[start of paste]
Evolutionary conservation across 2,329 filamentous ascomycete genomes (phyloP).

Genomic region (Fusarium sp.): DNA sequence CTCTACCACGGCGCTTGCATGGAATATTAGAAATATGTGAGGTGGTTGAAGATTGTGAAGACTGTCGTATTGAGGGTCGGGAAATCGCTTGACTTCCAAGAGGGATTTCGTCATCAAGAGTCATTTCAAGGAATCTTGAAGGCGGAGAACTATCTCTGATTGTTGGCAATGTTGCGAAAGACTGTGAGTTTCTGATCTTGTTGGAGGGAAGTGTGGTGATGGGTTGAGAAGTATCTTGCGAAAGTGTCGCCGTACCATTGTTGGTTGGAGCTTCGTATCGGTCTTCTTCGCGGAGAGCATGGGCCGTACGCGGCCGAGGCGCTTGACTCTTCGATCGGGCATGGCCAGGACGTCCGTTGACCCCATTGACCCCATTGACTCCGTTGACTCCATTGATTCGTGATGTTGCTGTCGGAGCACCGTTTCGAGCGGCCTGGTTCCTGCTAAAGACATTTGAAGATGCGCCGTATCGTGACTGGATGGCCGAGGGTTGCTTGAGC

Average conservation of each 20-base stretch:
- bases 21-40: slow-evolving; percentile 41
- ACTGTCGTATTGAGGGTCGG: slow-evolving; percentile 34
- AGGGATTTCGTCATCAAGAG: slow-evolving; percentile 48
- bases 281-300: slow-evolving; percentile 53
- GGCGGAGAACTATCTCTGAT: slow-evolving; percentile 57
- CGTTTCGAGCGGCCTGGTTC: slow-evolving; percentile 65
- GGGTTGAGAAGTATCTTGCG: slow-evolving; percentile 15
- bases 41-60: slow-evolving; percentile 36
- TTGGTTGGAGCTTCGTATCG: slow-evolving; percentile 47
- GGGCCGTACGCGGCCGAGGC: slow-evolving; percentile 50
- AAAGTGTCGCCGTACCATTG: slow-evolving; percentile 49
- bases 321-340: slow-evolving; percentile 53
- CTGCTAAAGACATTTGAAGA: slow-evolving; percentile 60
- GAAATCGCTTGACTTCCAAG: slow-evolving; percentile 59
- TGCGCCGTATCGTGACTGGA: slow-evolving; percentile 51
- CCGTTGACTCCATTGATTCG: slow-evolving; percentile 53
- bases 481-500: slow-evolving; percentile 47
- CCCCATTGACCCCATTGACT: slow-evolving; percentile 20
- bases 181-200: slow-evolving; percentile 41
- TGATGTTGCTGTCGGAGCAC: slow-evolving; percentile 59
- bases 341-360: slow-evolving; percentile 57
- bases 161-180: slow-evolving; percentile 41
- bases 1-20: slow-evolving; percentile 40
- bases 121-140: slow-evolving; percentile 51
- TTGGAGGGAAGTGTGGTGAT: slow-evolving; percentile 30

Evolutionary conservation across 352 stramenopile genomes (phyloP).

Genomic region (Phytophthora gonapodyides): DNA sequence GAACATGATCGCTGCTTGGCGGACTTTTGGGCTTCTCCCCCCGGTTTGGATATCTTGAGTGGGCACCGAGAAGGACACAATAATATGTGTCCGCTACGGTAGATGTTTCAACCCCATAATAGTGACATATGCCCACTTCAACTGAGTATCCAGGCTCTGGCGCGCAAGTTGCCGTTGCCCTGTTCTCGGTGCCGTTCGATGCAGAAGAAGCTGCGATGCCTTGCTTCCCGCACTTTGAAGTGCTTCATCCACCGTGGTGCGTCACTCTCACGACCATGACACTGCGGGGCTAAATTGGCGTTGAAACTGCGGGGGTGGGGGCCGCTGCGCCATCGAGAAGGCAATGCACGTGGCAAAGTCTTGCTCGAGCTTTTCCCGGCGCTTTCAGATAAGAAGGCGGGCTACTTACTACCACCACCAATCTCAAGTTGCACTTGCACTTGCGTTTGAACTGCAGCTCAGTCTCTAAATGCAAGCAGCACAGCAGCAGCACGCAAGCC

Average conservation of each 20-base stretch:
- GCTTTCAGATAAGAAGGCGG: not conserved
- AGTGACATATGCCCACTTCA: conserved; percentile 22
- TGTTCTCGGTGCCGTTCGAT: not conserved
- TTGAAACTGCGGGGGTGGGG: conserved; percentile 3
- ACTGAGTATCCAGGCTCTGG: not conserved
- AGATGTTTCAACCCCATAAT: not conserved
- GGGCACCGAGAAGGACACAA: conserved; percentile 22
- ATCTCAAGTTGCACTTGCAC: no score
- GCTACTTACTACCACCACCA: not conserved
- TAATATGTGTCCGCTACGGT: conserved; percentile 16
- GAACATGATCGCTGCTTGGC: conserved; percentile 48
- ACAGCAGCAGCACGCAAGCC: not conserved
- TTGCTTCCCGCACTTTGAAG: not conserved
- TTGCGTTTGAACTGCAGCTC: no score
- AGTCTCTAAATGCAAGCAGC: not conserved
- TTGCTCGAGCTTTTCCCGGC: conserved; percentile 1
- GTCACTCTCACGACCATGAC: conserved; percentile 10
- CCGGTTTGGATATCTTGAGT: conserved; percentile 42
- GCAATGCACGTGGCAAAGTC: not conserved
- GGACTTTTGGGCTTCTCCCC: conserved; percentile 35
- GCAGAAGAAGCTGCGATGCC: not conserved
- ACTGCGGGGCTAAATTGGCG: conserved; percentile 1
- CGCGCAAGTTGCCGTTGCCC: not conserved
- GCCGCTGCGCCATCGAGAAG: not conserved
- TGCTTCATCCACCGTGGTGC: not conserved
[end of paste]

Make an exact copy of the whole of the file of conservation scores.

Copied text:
Evolutionary conservation across 2,329 filamentous ascomycete genomes (phyloP).

Genomic region (Fusarium sp.): DNA sequence CTCTACCACGGCGCTTGCATGGAATATTAGAAATATGTGAGGTGGTTGAAGATTGTGAAGACTGTCGTATTGAGGGTCGGGAAATCGCTTGACTTCCAAGAGGGATTTCGTCATCAAGAGTCATTTCAAGGAATCTTGAAGGCGGAGAACTATCTCTGATTGTTGGCAATGTTGCGAAAGACTGTGAGTTTCTGATCTTGTTGGAGGGAAGTGTGGTGATGGGTTGAGAAGTATCTTGCGAAAGTGTCGCCGTACCATTGTTGGTTGGAGCTTCGTATCGGTCTTCTTCGCGGAGAGCATGGGCCGTACGCGGCCGAGGCGCTTGACTCTTCGATCGGGCATGGCCAGGACGTCCGTTGACCCCATTGACCCCATTGACTCCGTTGACTCCATTGATTCGTGATGTTGCTGTCGGAGCACCGTTTCGAGCGGCCTGGTTCCTGCTAAAGACATTTGAAGATGCGCCGTATCGTGACTGGATGGCCGAGGGTTGCTTGAGC

Average conservation of each 20-base stretch:
- bases 21-40: slow-evolving; percentile 41
- ACTGTCGTATTGAGGGTCGG: slow-evolving; percentile 34
- AGGGATTTCGTCATCAAGAG: slow-evolving; percentile 48
- bases 281-300: slow-evolving; percentile 53
- GGCGGAGAACTATCTCTGAT: slow-evolving; percentile 57
- CGTTTCGAGCGGCCTGGTTC: slow-evolving; percentile 65
- GGGTTGAGAAGTATCTTGCG: slow-evolving; percentile 15
- bases 41-60: slow-evolving; percentile 36
- TTGGTTGGAGCTTCGTATCG: slow-evolving; percentile 47
- GGGCCGTACGCGGCCGAGGC: slow-evolving; percentile 50
- AAAGTGTCGCCGTACCATTG: slow-evolving; percentile 49
- bases 321-340: slow-evolving; percentile 53
- CTGCTAAAGACATTTGAAGA: slow-evolving; percentile 60
- GAAATCGCTTGACTTCCAAG: slow-evolving; percentile 59
- TGCGCCGTATCGTGACTGGA: slow-evolving; percentile 51
- CCGTTGACTCCATTGATTCG: slow-evolving; percentile 53
- bases 481-500: slow-evolving; percentile 47
- CCCCATTGACCCCATTGACT: slow-evolving; percentile 20
- bases 181-200: slow-evolving; percentile 41
- TGATGTTGCTGTCGGAGCAC: slow-evolving; percentile 59
- bases 341-360: slow-evolving; percentile 57
- bases 161-180: slow-evolving; percentile 41
- bases 1-20: slow-evolving; percentile 40
- bases 121-140: slow-evolving; percentile 51
- TTGGAGGGAAGTGTGGTGAT: slow-evolving; percentile 30

Evolutionary conservation across 352 stramenopile genomes (phyloP).

Genomic region (Phytophthora gonapodyides): DNA sequence GAACATGATCGCTGCTTGGCGGACTTTTGGGCTTCTCCCCCCGGTTTGGATATCTTGAGTGGGCACCGAGAAGGACACAATAATATGTGTCCGCTACGGTAGATGTTTCAACCCCATAATAGTGACATATGCCCACTTCAACTGAGTATCCAGGCTCTGGCGCGCAAGTTGCCGTTGCCCTGTTCTCGGTGCCGTTCGATGCAGAAGAAGCTGCGATGCCTTGCTTCCCGCACTTTGAAGTGCTTCATCCACCGTGGTGCGTCACTCTCACGACCATGACACTGCGGGGCTAAATTGGCGTTGAAACTGCGGGGGTGGGGGCCGCTGCGCCATCGAGAAGGCAATGCACGTGGCAAAGTCTTGCTCGAGCTTTTCCCGGCGCTTTCAGATAAGAAGGCGGGCTACTTACTACCACCACCAATCTCAAGTTGCACTTGCACTTGCGTTTGAACTGCAGCTCAGTCTCTAAATGCAAGCAGCACAGCAGCAGCACGCAAGCC

Average conservation of each 20-base stretch:
- GCTTTCAGATAAGAAGGCGG: not conserved
- AGTGACATATGCCCACTTCA: conserved; percentile 22
- TGTTCTCGGTGCCGTTCGAT: not conserved
- TTGAAACTGCGGGGGTGGGG: conserved; percentile 3
- ACTGAGTATCCAGGCTCTGG: not conserved
- AGATGTTTCAACCCCATAAT: not conserved
- GGGCACCGAGAAGGACACAA: conserved; percentile 22
- ATCTCAAGTTGCACTTGCAC: no score
- GCTACTTACTACCACCACCA: not conserved
- TAATATGTGTCCGCTACGGT: conserved; percentile 16
- GAACATGATCGCTGCTTGGC: conserved; percentile 48
- ACAGCAGCAGCACGCAAGCC: not conserved
- TTGCTTCCCGCACTTTGAAG: not conserved
- TTGCGTTTGAACTGCAGCTC: no score
- AGTCTCTAAATGCAAGCAGC: not conserved
- TTGCTCGAGCTTTTCCCGGC: conserved; percentile 1
- GTCACTCTCACGACCATGAC: conserved; percentile 10
- CCGGTTTGGATATCTTGAGT: conserved; percentile 42
- GCAATGCACGTGGCAAAGTC: not conserved
- GGACTTTTGGGCTTCTCCCC: conserved; percentile 35
- GCAGAAGAAGCTGCGATGCC: not conserved
- ACTGCGGGGCTAAATTGGCG: conserved; percentile 1
- CGCGCAAGTTGCCGTTGCCC: not conserved
- GCCGCTGCGCCATCGAGAAG: not conserved
- TGCTTCATCCACCGTGGTGC: not conserved